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Title: Carbon Aerogels – Hot Catchers for Exotic Isotopes and/or Molecular Species

Authors:
 [1]
  1. InnoSense LLC
Publication Date:
Research Org.:
InnoSense LLC, 2531 West 237th Street, Suite 127, Torrance, CA 90505-5245
Sponsoring Org.:
USDOE Office of Science (SC), Nuclear Physics (NP) (SC-26)
Contributing Org.:
InnoSense LLC and Argonne National Laboratory
OSTI Identifier:
1148820
Report Number(s):
3061-Final-DOE Hot Catchers II
Job #3061
DOE Contract Number:
SC0004265
Type / Phase:
SBIR
Resource Type:
Technical Report
Country of Publication:
United States
Language:
English
Subject:
73 NUCLEAR PHYSICS AND RADIATION PHYSICS; 36 MATERIALS SCIENCE; 77 NANOSCIENCE AND NANOTECHNOLOGY; Rare Isotope Capture, Solid Catchers, Tungsten-coated Silica Aerogels, Carbon Aerogels, Porous Carbon Aerogels as Solid Catchers, Open Interconnected Porosity for Capturing Rare Isotopes

Citation Formats

Sampathkumaran, Uma. Carbon Aerogels – Hot Catchers for Exotic Isotopes and/or Molecular Species. United States: N. p., 2014. Web.
Sampathkumaran, Uma. Carbon Aerogels – Hot Catchers for Exotic Isotopes and/or Molecular Species. United States.
Sampathkumaran, Uma. Mon . "Carbon Aerogels – Hot Catchers for Exotic Isotopes and/or Molecular Species". United States. doi:.
@article{osti_1148820,
title = {Carbon Aerogels – Hot Catchers for Exotic Isotopes and/or Molecular Species},
author = {Sampathkumaran, Uma},
abstractNote = {},
doi = {},
journal = {},
number = ,
volume = ,
place = {United States},
year = {Mon Aug 04 00:00:00 EDT 2014},
month = {Mon Aug 04 00:00:00 EDT 2014}
}

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  • This effort is focused on the design of new nanostructured carbon-based materials that meet the DOE 2010 targets for on-board vehicle hydrogen storage. Carbon aerogels (CAs) are a unique class of porous materials that possess a number of desirable structural features for the storage of hydrogen, including high surface areas (over 3000 m{sup 2}/g), continuous and tunable porosities, and variable densities. In addition, the flexibility associated with CA synthesis allows for the incorporation of modifiers or catalysts into the carbon matrix in order to alter hydrogen sorption enthalpies in these materials. Since the properties of the doped CAs can bemore » systematically modified (i.e. amount/type of dopant, surface area, porosity), novel materials can be fabricated that exhibit enhanced hydrogen storage properties. We are using this approach to design new H{sub 2} sorbent materials that can storage appreciable amounts of hydrogen at room temperature through a process known as hydrogen spillover. The spillover process involves the dissociative chemisorption of molecular hydrogen on a supported metal catalyst surface (e.g. platinum or nickel), followed by the diffusion of atomic hydrogen onto the surface of the support material. Due to the enhanced interaction between atomic hydrogen and the carbon support, hydrogen can be stored in the support material at more reasonable operating temperatures. While the spillover process has been shown to increase the reversible hydrogen storage capacities at room temperature in metal-loaded carbon nanostructures, a number of issues still exist with this approach, including slow kinetics of H{sub 2} uptake and capacities ({approx} 1.2 wt% on carbon) below the DOE targets. The ability to tailor different structural aspects of the spillover system (i.e. the size/shape of the catalyst particle, the catalyst-support interface and the support morphology) should provide valuable mechanistic information regarding the critical aspects of the spillover process (i.e. kinetics of hydrogen dissociation, diffusion and recombination) and allow for optimization of these materials to meet the DOE targets for hydrogen storage. In a parallel effort, we are also designing CA materials as nanoporous scaffolds for metal hydride systems. Recent work by others has demonstrated that nanostructured metal hydrides show enhanced kinetics for reversible hydrogen storage relative to the bulk materials. This effect is diminished, however, after several hydriding/dehydriding cycles, as the material structure coarsens. Incorporation of the metal hydride into a porous scaffolding material can potentially limit coarsening and, therefore, preserve the enhanced kinetics and improved cycling behavior of the nanostructured metal hydride. Success implementation of this approach, however, requires the design of nanoporous solids with large accessible pore volumes (> 4 cm{sup 3}/g) to minimize the gravimetric and volumetric capacity penalties associated with the use of the scaffold. In addition, these scaffold materials should be capable of managing thermal changes associated with the cycling of the incorporated metal hydride. CAs are promising candidates for the design of such porous scaffolds due to the large pore volumes and tunable porosity of aerogel framework. This research is a joint effort with HRL Laboratories, a member of the DOE Metal Hydride Center of Excellence. LLNL's efforts have focused on the design of new CA materials that can meet the scaffolding requirements, while metal hydride incorporation into the scaffold and evaluation of the kinetics and cycling performance of these composites is performed at HRL.« less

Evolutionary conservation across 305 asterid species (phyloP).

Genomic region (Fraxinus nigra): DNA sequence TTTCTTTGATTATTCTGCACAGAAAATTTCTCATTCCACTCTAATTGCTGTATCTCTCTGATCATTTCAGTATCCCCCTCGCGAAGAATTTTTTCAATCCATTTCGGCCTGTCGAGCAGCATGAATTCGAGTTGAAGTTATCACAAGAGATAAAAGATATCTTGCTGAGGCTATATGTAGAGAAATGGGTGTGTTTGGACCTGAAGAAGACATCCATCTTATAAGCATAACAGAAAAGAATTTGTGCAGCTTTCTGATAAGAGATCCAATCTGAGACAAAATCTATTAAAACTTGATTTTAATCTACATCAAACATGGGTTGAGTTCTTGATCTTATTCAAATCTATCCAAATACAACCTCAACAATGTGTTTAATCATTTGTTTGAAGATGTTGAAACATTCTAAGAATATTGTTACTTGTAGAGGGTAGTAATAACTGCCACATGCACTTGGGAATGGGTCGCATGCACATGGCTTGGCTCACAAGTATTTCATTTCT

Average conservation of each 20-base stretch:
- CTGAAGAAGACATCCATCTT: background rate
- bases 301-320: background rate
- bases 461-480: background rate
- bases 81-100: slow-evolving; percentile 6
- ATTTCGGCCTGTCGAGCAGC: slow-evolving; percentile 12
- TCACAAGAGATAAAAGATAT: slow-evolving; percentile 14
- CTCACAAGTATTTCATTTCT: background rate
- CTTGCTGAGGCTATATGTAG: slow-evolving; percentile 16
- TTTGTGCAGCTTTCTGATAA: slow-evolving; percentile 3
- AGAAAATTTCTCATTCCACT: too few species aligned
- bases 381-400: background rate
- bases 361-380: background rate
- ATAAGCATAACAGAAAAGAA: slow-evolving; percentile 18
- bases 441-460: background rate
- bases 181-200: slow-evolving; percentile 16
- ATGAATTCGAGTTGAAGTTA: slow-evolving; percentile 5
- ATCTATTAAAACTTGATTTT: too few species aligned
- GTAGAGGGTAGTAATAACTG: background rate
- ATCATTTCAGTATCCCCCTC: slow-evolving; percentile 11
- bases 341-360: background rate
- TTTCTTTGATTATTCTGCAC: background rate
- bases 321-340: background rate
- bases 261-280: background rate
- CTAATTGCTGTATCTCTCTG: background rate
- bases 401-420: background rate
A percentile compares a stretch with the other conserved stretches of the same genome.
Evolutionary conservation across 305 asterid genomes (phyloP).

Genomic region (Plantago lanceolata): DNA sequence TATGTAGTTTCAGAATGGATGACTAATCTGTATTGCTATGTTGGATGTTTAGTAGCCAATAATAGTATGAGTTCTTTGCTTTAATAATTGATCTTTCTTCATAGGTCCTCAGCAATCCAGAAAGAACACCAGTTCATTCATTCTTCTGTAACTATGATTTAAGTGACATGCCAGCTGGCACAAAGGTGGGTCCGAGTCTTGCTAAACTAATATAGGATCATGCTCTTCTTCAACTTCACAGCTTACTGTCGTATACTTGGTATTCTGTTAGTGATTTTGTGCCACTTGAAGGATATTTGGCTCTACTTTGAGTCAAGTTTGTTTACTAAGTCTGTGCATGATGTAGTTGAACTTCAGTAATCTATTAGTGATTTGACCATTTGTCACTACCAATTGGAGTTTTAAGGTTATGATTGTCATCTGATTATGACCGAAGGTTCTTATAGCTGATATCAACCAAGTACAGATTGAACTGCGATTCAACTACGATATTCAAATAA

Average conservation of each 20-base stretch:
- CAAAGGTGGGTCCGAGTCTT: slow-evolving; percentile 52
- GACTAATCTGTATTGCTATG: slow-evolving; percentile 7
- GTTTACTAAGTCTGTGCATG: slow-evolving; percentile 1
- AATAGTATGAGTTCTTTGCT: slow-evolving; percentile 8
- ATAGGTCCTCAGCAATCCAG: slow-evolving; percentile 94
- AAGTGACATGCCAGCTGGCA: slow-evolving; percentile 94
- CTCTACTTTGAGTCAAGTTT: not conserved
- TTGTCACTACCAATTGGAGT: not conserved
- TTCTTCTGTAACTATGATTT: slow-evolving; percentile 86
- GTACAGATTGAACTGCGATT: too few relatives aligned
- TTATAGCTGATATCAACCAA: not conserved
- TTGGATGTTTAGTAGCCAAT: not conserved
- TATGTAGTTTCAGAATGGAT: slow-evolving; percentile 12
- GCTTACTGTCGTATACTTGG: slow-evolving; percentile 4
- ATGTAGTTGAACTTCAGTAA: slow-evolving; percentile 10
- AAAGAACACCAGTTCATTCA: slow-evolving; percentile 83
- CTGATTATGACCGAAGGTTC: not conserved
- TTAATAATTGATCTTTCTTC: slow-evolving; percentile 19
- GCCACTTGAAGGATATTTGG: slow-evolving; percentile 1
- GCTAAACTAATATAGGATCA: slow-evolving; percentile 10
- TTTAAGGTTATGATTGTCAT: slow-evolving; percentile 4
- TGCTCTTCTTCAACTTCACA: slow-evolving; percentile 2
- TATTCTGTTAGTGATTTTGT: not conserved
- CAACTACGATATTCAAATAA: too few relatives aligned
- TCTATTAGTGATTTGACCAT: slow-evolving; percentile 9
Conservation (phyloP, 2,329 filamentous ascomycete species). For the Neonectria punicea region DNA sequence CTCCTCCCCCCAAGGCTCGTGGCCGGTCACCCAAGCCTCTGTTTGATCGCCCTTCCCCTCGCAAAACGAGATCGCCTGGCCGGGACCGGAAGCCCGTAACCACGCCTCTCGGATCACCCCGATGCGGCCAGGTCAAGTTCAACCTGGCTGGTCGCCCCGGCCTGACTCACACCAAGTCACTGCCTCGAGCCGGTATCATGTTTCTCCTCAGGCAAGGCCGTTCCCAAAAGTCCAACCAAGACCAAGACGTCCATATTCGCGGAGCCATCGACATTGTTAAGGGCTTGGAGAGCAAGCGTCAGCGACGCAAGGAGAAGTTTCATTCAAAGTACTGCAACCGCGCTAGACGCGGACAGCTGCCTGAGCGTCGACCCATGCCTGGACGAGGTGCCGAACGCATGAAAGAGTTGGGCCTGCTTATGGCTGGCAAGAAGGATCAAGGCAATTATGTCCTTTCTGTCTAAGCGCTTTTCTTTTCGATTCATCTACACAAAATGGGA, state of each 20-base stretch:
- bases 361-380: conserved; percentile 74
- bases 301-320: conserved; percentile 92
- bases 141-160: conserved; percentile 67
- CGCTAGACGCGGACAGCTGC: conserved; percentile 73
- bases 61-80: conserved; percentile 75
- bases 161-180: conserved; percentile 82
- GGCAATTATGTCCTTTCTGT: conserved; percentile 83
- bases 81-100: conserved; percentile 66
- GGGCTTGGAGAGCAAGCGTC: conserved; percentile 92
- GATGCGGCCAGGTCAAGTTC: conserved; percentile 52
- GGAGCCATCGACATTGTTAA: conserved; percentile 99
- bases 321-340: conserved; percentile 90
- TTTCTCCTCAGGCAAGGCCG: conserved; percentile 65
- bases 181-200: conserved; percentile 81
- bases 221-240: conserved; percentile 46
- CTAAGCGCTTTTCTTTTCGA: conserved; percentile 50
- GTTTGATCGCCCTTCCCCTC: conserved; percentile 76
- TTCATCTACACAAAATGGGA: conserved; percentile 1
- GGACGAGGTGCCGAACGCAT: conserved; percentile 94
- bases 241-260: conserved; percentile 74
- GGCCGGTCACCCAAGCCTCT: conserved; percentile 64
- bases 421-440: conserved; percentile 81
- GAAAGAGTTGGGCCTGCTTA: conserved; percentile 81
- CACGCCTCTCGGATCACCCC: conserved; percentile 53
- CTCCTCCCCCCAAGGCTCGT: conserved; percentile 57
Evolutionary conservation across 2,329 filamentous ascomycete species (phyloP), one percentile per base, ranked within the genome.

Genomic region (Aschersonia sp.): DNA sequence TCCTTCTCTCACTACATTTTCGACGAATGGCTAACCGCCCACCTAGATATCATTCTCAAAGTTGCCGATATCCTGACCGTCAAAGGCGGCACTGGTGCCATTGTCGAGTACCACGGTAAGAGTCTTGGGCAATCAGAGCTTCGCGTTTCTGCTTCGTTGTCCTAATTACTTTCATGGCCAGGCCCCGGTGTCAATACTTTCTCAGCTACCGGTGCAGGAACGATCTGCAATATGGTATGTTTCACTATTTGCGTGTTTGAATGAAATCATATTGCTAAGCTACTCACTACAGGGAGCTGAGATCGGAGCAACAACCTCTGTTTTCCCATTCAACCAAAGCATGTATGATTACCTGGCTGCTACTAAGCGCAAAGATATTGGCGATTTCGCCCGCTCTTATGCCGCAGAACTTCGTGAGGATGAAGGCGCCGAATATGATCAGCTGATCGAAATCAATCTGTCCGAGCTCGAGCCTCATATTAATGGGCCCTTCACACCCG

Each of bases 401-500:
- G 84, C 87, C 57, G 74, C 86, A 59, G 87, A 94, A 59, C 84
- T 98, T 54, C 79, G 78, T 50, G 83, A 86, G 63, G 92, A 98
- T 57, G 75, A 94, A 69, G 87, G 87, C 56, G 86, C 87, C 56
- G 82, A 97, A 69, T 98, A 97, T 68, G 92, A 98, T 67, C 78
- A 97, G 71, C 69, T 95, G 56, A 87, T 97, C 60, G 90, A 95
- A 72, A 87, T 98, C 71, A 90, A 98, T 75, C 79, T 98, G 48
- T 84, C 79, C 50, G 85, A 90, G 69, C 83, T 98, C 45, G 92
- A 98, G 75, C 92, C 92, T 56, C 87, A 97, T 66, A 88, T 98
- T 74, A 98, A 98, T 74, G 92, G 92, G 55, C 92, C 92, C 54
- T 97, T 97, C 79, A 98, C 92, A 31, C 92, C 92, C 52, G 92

• This document and the accompanying manuscript summarize the technical accomplishments of our one-year LDRD-ER effort. Hydrogen storage and hydrogen fuel cells are important components of the 2003 Hydrogen Fuel Initiative focused on the reduction of America's dependence on oil. To compete with oil as an energy source, however, one must be able to transport and utilize hydrogen at or above the target set by DOE (6 wt.% H{sub 2}) for the transportation sector. Other than liquid hydrogen, current technology falls well short of this DOE target. As a result, a variety of materials have recently been investigated to address thismore » issue. Carbon nanostructures have received significant attention as hydrogen storage materials due to their low molecular weight, tunable microporosity and high specific surface areas. For example, the National Renewable Energy Laboratory (NREL) achieved 5 to 10 wt.% H{sub 2} storage using metal-doped carbon nanotubes. That study showed that the intimate mix of metal nanoparticles with graphitic carbon resulted in the unanticipated hydrogen adsorption at near ambient conditions. The focus of our LDRD effort was the investigation of metal-doped carbon aerogels (MDCAs) as hydrogen storage materials. In addition to their low mass densities, continuous porosities and high surface areas, these materials are promising candidates for hydrogen storage because MDCAs contain a nanometric mix of metal nanoparticles and graphitic nanostructures. For FY04, our goals were to: (1) prepare a variety of metal-doped CAs (where the metal is cobalt, nickel or iron) at different densities and carbonization temperatures, (2) characterize the microstructure of these materials and (3) initiate hydrogen adsorption/desorption studies to determine H2 storage properties of these materials. Since the start of this effort, we have successfully prepared and characterized Ni- and Co-doped carbon aerogels at different densities and carbonization temperatures. The bulk of this work is described in the attached manuscript entitled 'Formation of Carbon Nanostructures in Cobalt- and Nickel- Doped Carbon Aerogels'. This one-year effort has lead to our incorporation into the DOE Carbon-based Hydrogen Storage Center of Excellence at NREL, with funding from DOE's Energy Efficiency and Renewable Energy (EERE) Program starting in FY05.« less